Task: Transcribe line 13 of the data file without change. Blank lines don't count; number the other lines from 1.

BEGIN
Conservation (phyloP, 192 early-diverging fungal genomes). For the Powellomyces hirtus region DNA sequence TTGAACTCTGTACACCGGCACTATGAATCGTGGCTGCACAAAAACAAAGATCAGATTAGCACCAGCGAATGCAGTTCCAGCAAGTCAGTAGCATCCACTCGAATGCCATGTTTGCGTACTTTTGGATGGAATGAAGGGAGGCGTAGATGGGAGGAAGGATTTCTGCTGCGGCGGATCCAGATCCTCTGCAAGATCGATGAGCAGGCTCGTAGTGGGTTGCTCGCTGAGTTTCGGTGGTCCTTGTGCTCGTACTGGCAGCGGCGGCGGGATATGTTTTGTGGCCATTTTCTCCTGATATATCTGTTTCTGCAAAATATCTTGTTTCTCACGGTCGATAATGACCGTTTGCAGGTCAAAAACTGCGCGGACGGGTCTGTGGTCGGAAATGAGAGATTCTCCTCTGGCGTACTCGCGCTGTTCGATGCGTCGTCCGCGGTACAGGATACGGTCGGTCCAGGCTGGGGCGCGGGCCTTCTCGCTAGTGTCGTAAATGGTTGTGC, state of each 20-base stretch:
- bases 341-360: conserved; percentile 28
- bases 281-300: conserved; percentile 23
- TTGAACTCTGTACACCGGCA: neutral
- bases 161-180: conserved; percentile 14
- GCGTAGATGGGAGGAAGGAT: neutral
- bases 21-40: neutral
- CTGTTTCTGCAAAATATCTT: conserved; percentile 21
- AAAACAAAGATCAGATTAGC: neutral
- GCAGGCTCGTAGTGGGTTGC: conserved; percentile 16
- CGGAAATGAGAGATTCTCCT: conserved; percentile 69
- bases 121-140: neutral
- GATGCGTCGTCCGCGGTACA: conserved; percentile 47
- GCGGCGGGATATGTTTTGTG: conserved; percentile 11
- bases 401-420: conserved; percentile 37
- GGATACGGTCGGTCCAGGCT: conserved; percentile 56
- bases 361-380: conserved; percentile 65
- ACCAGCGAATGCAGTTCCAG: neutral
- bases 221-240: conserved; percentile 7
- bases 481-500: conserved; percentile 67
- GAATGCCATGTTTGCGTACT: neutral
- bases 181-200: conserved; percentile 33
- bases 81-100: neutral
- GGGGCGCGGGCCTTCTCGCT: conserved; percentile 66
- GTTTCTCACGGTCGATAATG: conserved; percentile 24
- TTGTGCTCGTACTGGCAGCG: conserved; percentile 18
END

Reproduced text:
- GATGCGTCGTCCGCGGTACA: conserved; percentile 47